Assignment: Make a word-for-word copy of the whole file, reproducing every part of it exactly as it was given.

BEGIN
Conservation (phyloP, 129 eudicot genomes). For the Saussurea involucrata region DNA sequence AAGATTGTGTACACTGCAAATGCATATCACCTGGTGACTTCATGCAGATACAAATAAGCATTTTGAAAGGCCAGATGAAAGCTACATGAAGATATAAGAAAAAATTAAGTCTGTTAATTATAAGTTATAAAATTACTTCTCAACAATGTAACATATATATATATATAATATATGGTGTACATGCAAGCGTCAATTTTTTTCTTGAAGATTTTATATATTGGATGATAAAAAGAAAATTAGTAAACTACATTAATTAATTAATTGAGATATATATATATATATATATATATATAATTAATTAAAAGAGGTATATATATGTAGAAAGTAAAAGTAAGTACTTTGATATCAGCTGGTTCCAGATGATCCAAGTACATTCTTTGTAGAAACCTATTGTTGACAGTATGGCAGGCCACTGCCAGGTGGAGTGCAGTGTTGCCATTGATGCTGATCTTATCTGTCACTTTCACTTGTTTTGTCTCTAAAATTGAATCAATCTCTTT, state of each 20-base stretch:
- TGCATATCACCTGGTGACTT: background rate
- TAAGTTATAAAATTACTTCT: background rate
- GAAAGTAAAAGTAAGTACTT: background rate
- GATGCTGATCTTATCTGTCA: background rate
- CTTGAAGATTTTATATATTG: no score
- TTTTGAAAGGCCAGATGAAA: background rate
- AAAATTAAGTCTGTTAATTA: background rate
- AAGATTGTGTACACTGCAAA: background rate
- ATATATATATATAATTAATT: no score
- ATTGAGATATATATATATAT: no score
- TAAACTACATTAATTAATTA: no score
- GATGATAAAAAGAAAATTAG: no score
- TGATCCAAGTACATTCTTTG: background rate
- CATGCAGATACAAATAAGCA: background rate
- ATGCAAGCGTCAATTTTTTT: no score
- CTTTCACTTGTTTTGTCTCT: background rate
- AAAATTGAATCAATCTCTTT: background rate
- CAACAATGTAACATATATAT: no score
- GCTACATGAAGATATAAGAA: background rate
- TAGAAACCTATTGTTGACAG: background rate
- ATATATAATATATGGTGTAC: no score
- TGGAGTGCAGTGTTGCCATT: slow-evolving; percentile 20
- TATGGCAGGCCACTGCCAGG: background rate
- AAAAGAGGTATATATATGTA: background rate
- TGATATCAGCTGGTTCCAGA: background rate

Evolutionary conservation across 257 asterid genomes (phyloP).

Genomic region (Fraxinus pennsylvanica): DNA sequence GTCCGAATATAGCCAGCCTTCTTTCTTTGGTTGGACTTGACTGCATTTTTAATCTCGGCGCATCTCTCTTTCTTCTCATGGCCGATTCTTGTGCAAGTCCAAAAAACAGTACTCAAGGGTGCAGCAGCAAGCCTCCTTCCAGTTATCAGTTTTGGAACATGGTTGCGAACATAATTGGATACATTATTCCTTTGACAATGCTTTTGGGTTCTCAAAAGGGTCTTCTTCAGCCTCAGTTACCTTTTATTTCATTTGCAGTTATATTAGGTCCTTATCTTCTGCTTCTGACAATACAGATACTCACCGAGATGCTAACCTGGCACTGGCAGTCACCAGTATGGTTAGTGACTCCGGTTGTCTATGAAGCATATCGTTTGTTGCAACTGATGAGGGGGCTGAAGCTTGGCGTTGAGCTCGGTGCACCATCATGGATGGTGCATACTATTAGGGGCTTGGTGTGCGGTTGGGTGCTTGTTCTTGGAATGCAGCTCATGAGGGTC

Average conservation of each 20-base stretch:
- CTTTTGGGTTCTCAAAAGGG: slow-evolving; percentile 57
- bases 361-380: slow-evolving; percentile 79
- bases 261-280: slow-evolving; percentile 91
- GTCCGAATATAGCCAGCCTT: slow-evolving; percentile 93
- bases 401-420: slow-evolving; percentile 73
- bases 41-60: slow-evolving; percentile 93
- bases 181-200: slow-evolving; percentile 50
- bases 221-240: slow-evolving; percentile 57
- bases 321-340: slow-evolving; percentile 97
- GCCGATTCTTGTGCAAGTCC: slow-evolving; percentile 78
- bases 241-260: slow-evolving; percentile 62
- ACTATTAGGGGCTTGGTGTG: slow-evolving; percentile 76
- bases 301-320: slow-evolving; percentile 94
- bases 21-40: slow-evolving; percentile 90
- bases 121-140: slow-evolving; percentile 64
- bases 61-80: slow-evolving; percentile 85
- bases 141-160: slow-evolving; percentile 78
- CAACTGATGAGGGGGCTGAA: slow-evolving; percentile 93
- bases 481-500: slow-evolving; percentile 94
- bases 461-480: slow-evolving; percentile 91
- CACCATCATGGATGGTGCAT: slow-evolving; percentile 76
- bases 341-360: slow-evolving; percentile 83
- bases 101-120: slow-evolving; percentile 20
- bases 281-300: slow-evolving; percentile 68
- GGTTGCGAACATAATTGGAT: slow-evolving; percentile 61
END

Conservation (phyloP, 129 eudicot genomes). For the Saussurea involucrata region DNA sequence AAGATTGTGTACACTGCAAATGCATATCACCTGGTGACTTCATGCAGATACAAATAAGCATTTTGAAAGGCCAGATGAAAGCTACATGAAGATATAAGAAAAAATTAAGTCTGTTAATTATAAGTTATAAAATTACTTCTCAACAATGTAACATATATATATATATAATATATGGTGTACATGCAAGCGTCAATTTTTTTCTTGAAGATTTTATATATTGGATGATAAAAAGAAAATTAGTAAACTACATTAATTAATTAATTGAGATATATATATATATATATATATATATAATTAATTAAAAGAGGTATATATATGTAGAAAGTAAAAGTAAGTACTTTGATATCAGCTGGTTCCAGATGATCCAAGTACATTCTTTGTAGAAACCTATTGTTGACAGTATGGCAGGCCACTGCCAGGTGGAGTGCAGTGTTGCCATTGATGCTGATCTTATCTGTCACTTTCACTTGTTTTGTCTCTAAAATTGAATCAATCTCTTT, state of each 20-base stretch:
- TGCATATCACCTGGTGACTT: background rate
- TAAGTTATAAAATTACTTCT: background rate
- GAAAGTAAAAGTAAGTACTT: background rate
- GATGCTGATCTTATCTGTCA: background rate
- CTTGAAGATTTTATATATTG: no score
- TTTTGAAAGGCCAGATGAAA: background rate
- AAAATTAAGTCTGTTAATTA: background rate
- AAGATTGTGTACACTGCAAA: background rate
- ATATATATATATAATTAATT: no score
- ATTGAGATATATATATATAT: no score
- TAAACTACATTAATTAATTA: no score
- GATGATAAAAAGAAAATTAG: no score
- TGATCCAAGTACATTCTTTG: background rate
- CATGCAGATACAAATAAGCA: background rate
- ATGCAAGCGTCAATTTTTTT: no score
- CTTTCACTTGTTTTGTCTCT: background rate
- AAAATTGAATCAATCTCTTT: background rate
- CAACAATGTAACATATATAT: no score
- GCTACATGAAGATATAAGAA: background rate
- TAGAAACCTATTGTTGACAG: background rate
- ATATATAATATATGGTGTAC: no score
- TGGAGTGCAGTGTTGCCATT: slow-evolving; percentile 20
- TATGGCAGGCCACTGCCAGG: background rate
- AAAAGAGGTATATATATGTA: background rate
- TGATATCAGCTGGTTCCAGA: background rate

Evolutionary conservation across 257 asterid genomes (phyloP).

Genomic region (Fraxinus pennsylvanica): DNA sequence GTCCGAATATAGCCAGCCTTCTTTCTTTGGTTGGACTTGACTGCATTTTTAATCTCGGCGCATCTCTCTTTCTTCTCATGGCCGATTCTTGTGCAAGTCCAAAAAACAGTACTCAAGGGTGCAGCAGCAAGCCTCCTTCCAGTTATCAGTTTTGGAACATGGTTGCGAACATAATTGGATACATTATTCCTTTGACAATGCTTTTGGGTTCTCAAAAGGGTCTTCTTCAGCCTCAGTTACCTTTTATTTCATTTGCAGTTATATTAGGTCCTTATCTTCTGCTTCTGACAATACAGATACTCACCGAGATGCTAACCTGGCACTGGCAGTCACCAGTATGGTTAGTGACTCCGGTTGTCTATGAAGCATATCGTTTGTTGCAACTGATGAGGGGGCTGAAGCTTGGCGTTGAGCTCGGTGCACCATCATGGATGGTGCATACTATTAGGGGCTTGGTGTGCGGTTGGGTGCTTGTTCTTGGAATGCAGCTCATGAGGGTC

Average conservation of each 20-base stretch:
- CTTTTGGGTTCTCAAAAGGG: slow-evolving; percentile 57
- bases 361-380: slow-evolving; percentile 79
- bases 261-280: slow-evolving; percentile 91
- GTCCGAATATAGCCAGCCTT: slow-evolving; percentile 93
- bases 401-420: slow-evolving; percentile 73
- bases 41-60: slow-evolving; percentile 93
- bases 181-200: slow-evolving; percentile 50
- bases 221-240: slow-evolving; percentile 57
- bases 321-340: slow-evolving; percentile 97
- GCCGATTCTTGTGCAAGTCC: slow-evolving; percentile 78
- bases 241-260: slow-evolving; percentile 62
- ACTATTAGGGGCTTGGTGTG: slow-evolving; percentile 76
- bases 301-320: slow-evolving; percentile 94
- bases 21-40: slow-evolving; percentile 90
- bases 121-140: slow-evolving; percentile 64
- bases 61-80: slow-evolving; percentile 85
- bases 141-160: slow-evolving; percentile 78
- CAACTGATGAGGGGGCTGAA: slow-evolving; percentile 93
- bases 481-500: slow-evolving; percentile 94
- bases 461-480: slow-evolving; percentile 91
- CACCATCATGGATGGTGCAT: slow-evolving; percentile 76
- bases 341-360: slow-evolving; percentile 83
- bases 101-120: slow-evolving; percentile 20
- bases 281-300: slow-evolving; percentile 68
- GGTTGCGAACATAATTGGAT: slow-evolving; percentile 61